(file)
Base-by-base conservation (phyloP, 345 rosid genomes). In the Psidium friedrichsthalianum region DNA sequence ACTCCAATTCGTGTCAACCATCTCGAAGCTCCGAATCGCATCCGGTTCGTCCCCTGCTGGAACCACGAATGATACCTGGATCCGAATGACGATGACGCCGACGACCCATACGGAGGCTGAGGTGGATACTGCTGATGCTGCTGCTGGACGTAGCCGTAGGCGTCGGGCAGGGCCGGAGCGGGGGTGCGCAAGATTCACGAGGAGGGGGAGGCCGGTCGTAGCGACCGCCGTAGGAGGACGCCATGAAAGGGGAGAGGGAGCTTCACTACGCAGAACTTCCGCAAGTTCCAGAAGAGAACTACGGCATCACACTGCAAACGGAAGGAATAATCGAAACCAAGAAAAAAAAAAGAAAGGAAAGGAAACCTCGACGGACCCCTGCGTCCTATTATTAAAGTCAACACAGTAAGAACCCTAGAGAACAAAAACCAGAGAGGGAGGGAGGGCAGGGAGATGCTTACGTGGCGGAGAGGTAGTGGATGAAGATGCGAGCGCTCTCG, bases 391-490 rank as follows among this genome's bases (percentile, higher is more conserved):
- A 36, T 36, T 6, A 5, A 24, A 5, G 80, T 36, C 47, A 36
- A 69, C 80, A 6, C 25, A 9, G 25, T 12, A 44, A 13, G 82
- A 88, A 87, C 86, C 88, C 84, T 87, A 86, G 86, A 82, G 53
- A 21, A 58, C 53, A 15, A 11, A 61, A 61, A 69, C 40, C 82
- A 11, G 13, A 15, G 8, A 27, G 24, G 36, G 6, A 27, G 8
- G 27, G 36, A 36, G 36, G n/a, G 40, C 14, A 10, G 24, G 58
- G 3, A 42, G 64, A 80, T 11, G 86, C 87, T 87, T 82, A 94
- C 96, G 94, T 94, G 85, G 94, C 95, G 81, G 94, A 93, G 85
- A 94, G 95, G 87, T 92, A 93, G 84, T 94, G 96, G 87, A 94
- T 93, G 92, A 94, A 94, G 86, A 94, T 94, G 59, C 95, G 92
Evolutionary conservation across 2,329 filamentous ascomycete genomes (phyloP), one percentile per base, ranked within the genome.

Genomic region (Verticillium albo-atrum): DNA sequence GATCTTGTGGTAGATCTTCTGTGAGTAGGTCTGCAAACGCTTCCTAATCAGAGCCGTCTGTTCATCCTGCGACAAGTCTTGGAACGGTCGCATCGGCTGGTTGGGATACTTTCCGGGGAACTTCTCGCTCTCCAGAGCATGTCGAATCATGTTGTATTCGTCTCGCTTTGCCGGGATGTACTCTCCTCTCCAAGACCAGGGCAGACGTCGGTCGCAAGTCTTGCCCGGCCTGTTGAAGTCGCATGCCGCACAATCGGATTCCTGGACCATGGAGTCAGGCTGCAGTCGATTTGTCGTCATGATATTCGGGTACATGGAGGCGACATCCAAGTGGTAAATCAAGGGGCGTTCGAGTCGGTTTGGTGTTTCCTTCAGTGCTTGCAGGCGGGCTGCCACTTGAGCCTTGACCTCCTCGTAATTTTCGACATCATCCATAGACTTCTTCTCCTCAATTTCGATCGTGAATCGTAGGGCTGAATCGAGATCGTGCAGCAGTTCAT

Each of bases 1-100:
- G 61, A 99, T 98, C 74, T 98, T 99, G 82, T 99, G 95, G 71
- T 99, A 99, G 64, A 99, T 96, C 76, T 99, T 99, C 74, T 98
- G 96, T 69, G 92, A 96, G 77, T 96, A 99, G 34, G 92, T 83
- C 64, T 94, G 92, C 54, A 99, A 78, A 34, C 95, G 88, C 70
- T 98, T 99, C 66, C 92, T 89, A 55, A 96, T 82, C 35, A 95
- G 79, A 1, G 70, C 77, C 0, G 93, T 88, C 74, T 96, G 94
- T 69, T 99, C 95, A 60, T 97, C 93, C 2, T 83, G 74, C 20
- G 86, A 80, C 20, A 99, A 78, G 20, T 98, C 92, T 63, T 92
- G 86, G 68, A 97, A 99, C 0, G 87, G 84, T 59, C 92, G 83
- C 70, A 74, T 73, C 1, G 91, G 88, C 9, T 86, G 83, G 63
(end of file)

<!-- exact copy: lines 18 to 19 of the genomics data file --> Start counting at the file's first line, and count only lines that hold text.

- C 64, T 94, G 92, C 54, A 99, A 78, A 34, C 95, G 88, C 70
- T 98, T 99, C 66, C 92, T 89, A 55, A 96, T 82, C 35, A 95